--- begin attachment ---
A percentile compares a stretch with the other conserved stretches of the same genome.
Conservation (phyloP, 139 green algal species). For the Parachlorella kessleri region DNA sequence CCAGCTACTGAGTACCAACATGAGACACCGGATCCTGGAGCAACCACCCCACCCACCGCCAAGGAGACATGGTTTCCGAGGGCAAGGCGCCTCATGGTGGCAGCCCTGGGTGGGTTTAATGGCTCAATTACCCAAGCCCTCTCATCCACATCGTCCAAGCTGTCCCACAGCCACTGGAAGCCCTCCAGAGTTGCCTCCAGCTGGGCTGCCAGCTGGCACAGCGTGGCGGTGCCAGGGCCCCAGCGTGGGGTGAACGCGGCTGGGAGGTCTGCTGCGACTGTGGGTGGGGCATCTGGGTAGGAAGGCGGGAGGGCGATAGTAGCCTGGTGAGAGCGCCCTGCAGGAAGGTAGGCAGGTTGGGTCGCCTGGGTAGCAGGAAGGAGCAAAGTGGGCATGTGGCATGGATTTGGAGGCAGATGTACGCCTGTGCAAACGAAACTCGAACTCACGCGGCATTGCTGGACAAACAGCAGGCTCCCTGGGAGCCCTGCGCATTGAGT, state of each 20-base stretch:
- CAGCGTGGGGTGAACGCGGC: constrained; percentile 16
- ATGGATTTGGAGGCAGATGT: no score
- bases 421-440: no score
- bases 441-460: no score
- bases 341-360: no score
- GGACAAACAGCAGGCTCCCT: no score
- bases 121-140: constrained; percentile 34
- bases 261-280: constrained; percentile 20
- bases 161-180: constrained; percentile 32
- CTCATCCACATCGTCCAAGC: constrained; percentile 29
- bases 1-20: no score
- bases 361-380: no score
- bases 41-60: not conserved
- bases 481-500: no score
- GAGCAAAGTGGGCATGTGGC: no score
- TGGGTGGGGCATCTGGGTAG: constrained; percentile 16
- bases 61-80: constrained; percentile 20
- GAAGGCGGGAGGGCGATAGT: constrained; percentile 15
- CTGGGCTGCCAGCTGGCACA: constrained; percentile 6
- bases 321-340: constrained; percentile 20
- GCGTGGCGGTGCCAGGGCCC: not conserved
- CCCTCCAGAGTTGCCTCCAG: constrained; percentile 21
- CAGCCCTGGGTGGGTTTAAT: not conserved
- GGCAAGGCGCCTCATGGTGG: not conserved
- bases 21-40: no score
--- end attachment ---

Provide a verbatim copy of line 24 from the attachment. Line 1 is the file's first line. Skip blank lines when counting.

- CCCTCCAGAGTTGCCTCCAG: constrained; percentile 21